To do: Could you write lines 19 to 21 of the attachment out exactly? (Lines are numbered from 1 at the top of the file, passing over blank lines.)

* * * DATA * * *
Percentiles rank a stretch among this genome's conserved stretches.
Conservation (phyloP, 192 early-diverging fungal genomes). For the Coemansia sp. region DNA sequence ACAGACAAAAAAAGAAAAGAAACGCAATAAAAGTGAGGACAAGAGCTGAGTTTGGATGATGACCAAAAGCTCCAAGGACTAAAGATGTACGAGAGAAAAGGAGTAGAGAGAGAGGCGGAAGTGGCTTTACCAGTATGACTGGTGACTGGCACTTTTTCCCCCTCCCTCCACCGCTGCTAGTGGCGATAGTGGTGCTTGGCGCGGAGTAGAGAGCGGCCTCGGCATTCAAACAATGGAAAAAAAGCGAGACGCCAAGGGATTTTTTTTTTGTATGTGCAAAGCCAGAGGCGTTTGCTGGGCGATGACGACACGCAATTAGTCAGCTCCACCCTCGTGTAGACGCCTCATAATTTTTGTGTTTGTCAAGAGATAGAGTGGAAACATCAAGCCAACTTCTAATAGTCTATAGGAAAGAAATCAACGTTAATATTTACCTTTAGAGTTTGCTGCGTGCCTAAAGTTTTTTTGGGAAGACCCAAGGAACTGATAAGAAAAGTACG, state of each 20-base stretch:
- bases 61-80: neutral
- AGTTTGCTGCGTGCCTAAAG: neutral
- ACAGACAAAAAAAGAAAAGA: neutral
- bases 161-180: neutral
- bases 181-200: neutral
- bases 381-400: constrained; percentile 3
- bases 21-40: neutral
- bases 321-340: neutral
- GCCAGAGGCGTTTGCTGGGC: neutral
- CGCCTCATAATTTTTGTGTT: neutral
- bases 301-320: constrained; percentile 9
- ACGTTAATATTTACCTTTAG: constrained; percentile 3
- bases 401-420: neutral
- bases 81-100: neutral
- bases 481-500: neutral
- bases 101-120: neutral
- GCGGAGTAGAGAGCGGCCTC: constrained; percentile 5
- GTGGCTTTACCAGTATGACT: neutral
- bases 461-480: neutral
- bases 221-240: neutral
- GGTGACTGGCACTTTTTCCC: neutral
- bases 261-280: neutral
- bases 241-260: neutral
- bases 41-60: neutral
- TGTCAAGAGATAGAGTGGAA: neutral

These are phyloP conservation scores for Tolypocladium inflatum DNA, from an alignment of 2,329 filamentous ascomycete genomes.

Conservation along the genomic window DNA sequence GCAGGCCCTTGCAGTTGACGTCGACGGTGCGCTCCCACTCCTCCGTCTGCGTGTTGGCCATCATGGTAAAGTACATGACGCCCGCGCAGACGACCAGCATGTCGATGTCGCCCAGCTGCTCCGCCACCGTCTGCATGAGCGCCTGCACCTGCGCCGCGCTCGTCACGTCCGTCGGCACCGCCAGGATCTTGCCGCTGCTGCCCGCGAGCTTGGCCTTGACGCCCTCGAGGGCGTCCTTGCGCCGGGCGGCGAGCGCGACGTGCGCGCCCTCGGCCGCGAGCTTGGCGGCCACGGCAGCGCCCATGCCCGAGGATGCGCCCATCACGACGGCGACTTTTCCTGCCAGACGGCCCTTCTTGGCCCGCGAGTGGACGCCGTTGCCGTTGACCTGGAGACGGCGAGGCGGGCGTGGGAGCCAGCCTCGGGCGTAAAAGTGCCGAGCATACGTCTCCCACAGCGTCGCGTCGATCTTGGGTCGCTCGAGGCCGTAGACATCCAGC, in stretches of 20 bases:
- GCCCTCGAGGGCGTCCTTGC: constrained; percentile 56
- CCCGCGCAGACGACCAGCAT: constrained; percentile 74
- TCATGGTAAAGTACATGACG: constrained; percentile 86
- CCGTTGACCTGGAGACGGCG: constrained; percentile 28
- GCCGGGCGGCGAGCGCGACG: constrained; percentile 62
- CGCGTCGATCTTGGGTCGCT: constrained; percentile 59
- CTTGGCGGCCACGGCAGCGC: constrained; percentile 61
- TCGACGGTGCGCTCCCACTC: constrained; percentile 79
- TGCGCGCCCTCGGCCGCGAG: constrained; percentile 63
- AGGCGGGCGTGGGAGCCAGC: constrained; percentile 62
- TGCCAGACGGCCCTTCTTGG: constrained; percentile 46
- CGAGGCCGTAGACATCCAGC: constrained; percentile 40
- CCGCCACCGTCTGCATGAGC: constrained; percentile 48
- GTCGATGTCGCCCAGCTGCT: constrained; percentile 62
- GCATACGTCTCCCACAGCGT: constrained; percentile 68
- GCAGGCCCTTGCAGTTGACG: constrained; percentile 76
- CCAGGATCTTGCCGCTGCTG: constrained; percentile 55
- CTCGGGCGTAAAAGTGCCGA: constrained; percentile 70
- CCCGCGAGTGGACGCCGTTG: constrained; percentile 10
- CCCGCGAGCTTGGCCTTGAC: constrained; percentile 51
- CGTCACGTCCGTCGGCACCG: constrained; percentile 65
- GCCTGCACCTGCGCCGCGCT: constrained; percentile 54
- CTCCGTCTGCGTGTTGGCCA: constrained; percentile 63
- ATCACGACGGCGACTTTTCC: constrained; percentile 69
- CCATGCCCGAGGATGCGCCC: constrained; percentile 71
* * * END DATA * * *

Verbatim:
- GCGGAGTAGAGAGCGGCCTC: constrained; percentile 5
- GTGGCTTTACCAGTATGACT: neutral
- bases 461-480: neutral